No matter how organized you are, things tend to pile up at the end of the semester. There are final projects to grade, conference abstracts to submit, papers to be written, and travel plans to be made. Trying to do everything on your list, not to mention keep a coherent list, can start to feel impossible. In the era of bullet journals, Google calendars, spreadsheets and phone apps, here are some simple organization suggestions for how to stay on top of your to-do list.
Turn to a tried-and-true classic
The to-do list is a classic for a reason! The trick here is to take the time to jot tasks down and assign them a day; that way, you set up accountability. Whether your list takes digital or analog form is up to you.
Purchasing a small notebook that you carry with you at all times might be the best way for you to check in on—and check things off—your to-do list.
Using your phone notes apps or a simple Word document that maps out your tasks and goals each day for the upcoming week might give you the flexibility you’re looking for.
What matters is that you have one centralized location for your list and that you actually look at it and update it regularly.
Believe that no task is too small
Your daily to-do list doesn’t have to only include the big things; in fact, most effective to-do lists don’t. You know that feeling of satisfaction you get from checking things off of your list? That’s what will motivate you to keep going.
Huge tasks, however, take time to tackle, and it can be a challenge to keep up your energy. It’s not effective to merely put “write dissertation” at the top of your organization list (unless seeing that goal each day excites you, in which case go for it!). Rather, break down large tasks into manageable chunks and spread those across your days.
Be sure to also include the small things you already do every day, from walking your dog to scanning your inbox. When you pepper your list with simple tasks, you always feel like you’re getting something done.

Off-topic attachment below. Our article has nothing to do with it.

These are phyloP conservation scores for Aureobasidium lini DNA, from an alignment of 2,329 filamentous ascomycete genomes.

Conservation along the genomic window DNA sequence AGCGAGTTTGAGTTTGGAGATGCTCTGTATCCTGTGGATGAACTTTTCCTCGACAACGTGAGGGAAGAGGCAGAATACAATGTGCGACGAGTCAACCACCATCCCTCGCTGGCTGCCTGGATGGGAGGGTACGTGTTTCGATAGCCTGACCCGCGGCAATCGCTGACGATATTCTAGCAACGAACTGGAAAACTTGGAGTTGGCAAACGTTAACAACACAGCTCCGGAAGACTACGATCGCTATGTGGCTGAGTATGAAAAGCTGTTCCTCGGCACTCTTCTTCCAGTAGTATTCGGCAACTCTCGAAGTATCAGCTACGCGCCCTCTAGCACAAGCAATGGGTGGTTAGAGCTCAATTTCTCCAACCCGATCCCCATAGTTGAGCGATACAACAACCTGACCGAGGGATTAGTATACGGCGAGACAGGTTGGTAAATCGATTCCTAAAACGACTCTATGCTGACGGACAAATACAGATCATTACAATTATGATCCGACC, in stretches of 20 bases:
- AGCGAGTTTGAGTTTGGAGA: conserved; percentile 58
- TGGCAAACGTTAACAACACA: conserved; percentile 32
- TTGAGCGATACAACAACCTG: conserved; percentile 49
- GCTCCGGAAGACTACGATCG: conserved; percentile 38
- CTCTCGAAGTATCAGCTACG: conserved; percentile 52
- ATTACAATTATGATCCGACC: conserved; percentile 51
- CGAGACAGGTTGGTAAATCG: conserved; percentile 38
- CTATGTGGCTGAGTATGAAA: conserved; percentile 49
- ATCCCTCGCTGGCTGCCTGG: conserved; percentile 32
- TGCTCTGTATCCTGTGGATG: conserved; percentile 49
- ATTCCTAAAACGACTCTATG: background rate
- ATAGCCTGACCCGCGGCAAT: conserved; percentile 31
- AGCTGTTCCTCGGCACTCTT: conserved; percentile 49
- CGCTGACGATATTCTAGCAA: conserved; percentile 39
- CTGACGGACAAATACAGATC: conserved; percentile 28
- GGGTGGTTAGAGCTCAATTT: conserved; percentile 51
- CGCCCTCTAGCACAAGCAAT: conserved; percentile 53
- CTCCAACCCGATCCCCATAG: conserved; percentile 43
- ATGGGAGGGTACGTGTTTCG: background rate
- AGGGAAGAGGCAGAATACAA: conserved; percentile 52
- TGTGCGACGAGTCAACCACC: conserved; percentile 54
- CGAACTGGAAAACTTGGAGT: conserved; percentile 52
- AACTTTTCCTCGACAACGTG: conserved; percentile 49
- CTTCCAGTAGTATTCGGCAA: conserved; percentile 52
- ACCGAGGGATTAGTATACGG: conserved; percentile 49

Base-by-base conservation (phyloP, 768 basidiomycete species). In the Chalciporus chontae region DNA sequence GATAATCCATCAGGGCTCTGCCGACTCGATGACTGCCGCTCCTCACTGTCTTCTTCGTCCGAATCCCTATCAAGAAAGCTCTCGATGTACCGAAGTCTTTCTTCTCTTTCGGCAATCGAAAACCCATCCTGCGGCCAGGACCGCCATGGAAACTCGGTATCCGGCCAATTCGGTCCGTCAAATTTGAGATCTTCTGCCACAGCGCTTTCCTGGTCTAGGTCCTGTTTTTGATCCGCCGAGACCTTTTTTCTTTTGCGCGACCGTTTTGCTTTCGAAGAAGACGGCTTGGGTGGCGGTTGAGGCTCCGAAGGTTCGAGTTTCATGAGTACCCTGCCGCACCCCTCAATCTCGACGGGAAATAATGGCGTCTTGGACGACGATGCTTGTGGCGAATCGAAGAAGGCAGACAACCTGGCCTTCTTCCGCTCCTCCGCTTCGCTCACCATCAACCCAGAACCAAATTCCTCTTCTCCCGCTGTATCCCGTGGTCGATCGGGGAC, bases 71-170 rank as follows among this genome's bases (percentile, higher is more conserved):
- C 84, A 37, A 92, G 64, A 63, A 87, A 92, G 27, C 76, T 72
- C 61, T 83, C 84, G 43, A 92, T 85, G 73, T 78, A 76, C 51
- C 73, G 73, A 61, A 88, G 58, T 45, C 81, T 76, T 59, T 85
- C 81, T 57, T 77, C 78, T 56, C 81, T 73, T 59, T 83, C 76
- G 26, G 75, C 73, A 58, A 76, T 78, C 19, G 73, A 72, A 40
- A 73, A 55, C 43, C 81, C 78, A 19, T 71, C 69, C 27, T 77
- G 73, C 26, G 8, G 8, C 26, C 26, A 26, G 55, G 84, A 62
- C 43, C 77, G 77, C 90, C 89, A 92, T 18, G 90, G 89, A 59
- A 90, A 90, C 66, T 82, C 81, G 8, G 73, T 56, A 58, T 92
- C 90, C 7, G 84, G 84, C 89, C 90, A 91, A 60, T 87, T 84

Back it up
Mapping out your days and weeks involves both identifying what needs to be done and assessing how long those tasks will take you. This is a matter of scope and motivation.
As you schedule your day and review what needs to be done, try setting a back-up time to complete the tasks you identify.
This approach gives you both a realistic sense of your workload for the day ahead and the motivation to finish what you’ve laid out. If you know you’ll have to spend Saturday afternoon completing the writing project you’re stalling on, that’s all the more reason to dive in now.
Use a timer
Even with a perfect, streamlined, and well planned to-do list, your focus can wane. Even the best-laid plans can need a little prompting.
As you work through an individual task, try setting a timer for the length of time you want to dedicate to it. Tell yourself that while that timer is ticking, you will give that task your complete attention. If you find your mind wandering, gently bring it back to the work at hand.
The trick here is not to block out super long periods of time, as it’s hard to concentrate for more than an hour or two. This is an exercise in both mindfulness and productivity so try and approach it as such, without judgment and with intention.
An important part of organization is self-reflection. Knowing yourself and how and where you like to work can help you determine a system that is uniquely effective for you.
Does seeing your work laid out visually, in an aesthetically appealing way, excite you? Bullet journaling might be the way to go in that case.
Does having a months-long, macro-view of what needs to be done help you stay grounded? A multi-month desk calendar could do the trick.
Do you work better when you have a clean and organized computer desktop? Sometimes small things like that can make the bigger stuff easier.
Is it overwhelming for you to plan beyond the next few weeks? That’s okay too; a quick and steady weekly list might be just the right fit for the end of term crunch.
Whatever you do, make sure it works for you.